It is recommended that the drained wastewater sludges be removed each year. Inert chemical sludges from water treatment and industrial operations can remain in place for several years. In these cases, a trench 7 to 10 ft (2 to 3 m) deep can be constructed, so the dried solids residue remains on the bottom. In addition to new construction, the sludge freezing concept can allow the use of existing conventional sand beds, which are not now used in the winter months.
A community near Pittsburgh, Pennsylvania, is considering freezing as the dew-atering method for their estimated annual wastewater sludge production of 0.4 million gallons (1500 m3, 7% solids). Maximum frost penetration (from Table 9.8) is 38 in. (97 cm).
1. Use Equation 9.4 to determine potential design depth of frozen sludge:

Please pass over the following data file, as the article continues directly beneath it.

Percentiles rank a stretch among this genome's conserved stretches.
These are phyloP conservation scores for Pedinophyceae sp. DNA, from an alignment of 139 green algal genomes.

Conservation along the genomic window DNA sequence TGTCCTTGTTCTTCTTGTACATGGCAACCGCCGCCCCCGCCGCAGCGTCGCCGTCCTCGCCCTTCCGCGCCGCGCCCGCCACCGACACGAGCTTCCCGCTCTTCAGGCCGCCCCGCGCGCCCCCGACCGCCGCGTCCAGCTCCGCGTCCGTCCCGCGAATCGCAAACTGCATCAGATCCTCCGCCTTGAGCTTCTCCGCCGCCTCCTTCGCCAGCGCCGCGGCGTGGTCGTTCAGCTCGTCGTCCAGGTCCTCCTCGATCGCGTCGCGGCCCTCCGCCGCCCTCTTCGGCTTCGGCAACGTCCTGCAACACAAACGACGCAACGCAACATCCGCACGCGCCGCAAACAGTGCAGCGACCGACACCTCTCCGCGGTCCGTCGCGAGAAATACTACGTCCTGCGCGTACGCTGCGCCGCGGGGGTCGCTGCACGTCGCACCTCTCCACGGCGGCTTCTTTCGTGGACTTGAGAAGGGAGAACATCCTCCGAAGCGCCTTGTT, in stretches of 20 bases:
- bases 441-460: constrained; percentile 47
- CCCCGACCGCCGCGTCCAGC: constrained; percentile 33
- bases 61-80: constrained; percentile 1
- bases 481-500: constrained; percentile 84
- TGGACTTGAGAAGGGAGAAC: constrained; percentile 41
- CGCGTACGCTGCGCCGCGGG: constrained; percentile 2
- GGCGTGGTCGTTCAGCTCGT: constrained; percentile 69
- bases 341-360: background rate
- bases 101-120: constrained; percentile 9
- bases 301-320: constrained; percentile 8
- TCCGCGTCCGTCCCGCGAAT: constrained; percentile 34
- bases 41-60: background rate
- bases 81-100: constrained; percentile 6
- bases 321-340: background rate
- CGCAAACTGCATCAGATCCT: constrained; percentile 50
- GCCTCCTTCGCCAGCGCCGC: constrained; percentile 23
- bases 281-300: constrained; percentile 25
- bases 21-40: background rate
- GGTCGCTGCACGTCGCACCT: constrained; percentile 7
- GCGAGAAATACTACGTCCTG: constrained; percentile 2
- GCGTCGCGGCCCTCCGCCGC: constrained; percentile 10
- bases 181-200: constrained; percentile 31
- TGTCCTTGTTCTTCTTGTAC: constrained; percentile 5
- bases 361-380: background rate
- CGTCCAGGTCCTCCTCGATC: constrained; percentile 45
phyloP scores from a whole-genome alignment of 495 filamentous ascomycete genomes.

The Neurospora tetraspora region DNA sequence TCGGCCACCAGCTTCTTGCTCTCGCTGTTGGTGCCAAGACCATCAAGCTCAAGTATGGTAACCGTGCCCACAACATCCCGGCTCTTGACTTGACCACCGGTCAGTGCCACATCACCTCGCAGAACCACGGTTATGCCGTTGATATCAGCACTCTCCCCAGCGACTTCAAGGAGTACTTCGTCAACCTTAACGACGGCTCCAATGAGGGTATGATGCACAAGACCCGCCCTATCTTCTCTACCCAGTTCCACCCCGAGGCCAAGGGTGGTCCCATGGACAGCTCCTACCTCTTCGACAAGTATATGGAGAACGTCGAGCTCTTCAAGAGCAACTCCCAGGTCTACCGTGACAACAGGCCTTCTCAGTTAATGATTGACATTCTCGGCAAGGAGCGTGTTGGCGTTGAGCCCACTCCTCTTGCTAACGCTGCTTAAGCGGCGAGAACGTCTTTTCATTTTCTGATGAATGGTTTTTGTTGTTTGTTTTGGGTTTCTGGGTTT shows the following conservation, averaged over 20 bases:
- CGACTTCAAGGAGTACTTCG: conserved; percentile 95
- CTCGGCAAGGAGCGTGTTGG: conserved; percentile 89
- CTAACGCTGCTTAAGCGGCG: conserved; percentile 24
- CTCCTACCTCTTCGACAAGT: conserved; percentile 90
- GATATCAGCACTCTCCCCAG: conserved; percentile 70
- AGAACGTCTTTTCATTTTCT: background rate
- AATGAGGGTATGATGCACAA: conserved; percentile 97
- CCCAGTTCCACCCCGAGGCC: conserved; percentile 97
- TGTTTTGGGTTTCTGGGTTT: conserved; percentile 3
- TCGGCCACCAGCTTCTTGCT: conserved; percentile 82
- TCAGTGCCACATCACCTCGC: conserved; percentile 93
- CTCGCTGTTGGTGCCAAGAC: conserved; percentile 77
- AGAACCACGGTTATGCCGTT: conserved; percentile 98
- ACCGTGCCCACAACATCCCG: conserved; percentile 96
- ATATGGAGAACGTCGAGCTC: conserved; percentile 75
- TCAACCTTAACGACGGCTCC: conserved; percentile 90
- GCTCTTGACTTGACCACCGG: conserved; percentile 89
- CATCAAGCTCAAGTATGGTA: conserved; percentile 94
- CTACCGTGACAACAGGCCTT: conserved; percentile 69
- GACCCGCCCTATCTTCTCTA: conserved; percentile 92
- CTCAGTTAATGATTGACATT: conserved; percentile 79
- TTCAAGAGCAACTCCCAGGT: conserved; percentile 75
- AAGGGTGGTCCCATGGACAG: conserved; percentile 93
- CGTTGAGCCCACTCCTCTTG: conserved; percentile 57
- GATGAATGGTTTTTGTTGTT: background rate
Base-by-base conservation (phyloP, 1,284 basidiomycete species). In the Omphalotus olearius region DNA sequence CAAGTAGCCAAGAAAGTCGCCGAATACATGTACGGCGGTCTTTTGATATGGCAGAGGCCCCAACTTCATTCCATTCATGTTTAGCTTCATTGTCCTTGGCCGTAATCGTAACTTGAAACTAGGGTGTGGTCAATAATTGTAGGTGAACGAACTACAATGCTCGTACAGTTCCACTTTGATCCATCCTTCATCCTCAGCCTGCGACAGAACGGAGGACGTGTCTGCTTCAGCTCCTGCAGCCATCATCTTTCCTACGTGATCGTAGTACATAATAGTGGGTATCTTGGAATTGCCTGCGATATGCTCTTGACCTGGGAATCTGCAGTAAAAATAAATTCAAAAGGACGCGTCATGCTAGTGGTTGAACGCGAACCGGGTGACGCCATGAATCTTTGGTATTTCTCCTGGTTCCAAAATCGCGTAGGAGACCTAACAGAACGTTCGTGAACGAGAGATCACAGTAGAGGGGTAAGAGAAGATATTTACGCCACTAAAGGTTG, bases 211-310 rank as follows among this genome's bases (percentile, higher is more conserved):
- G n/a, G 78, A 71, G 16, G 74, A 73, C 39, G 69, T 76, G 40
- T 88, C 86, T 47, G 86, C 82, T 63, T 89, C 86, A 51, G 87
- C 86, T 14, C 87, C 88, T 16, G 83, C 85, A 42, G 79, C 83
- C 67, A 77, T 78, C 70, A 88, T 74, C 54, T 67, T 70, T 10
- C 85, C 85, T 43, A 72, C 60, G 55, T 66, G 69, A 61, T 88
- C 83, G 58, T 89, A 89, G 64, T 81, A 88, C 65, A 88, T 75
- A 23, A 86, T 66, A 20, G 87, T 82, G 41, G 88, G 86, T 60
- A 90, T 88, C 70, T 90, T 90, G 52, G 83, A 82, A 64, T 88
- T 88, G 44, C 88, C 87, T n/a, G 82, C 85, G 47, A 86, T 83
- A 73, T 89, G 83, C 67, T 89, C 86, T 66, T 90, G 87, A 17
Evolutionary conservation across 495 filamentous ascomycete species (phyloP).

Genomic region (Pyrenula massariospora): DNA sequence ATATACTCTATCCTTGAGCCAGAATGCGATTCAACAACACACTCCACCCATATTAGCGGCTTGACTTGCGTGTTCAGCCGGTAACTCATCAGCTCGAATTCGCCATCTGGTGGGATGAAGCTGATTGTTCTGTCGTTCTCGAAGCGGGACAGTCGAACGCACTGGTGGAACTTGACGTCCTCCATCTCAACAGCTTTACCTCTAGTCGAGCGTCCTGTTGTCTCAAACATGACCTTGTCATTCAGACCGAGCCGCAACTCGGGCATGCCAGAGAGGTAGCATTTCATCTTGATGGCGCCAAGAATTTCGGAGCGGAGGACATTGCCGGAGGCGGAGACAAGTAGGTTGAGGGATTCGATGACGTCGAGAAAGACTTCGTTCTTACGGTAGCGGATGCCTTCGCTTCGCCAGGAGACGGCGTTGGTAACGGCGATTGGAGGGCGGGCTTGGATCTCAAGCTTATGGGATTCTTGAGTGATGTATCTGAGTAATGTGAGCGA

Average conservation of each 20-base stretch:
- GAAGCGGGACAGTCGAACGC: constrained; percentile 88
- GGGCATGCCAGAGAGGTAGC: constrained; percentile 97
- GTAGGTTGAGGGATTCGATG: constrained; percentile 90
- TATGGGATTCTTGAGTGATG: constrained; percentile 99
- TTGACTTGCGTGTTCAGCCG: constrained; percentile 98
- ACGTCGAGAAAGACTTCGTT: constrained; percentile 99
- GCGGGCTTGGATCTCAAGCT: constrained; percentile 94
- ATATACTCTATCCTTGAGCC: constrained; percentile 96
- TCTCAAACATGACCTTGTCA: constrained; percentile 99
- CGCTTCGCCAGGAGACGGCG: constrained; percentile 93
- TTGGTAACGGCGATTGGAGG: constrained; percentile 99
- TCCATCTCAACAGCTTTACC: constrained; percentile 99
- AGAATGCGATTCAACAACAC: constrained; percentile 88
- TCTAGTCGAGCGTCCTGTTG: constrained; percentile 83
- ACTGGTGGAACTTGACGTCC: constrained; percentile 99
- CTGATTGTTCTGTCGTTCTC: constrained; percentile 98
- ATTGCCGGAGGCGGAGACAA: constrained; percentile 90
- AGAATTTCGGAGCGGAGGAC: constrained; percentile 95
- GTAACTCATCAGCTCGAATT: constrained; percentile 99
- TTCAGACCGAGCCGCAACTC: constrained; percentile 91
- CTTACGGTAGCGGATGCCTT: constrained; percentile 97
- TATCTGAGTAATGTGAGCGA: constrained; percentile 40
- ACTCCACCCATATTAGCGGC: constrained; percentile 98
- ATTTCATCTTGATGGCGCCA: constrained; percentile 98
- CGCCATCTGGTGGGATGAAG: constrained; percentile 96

2. Then, determine the bed area required for freezing:
1500 m3 2
This area could be provided by 16 freezing beds, each 7 m by 20 m. Allow 30 cm for freeboard. Constructed depth = 0.70 + 0.30 = 1.0 m.
3. Determine the time required to thaw the 0.70-m sludge layer, if average temperatures are 10°C in March, 17°C in April, and 21°C in May. Use Equation 9.3 with a sludge depth of 70 cm:
AT ■ t = (31)(10) + (30)(17) + (17)(21) = 1177°C-d
Therefore, the sludge layer should be completely thawed by May 18 under the assumed conditions.
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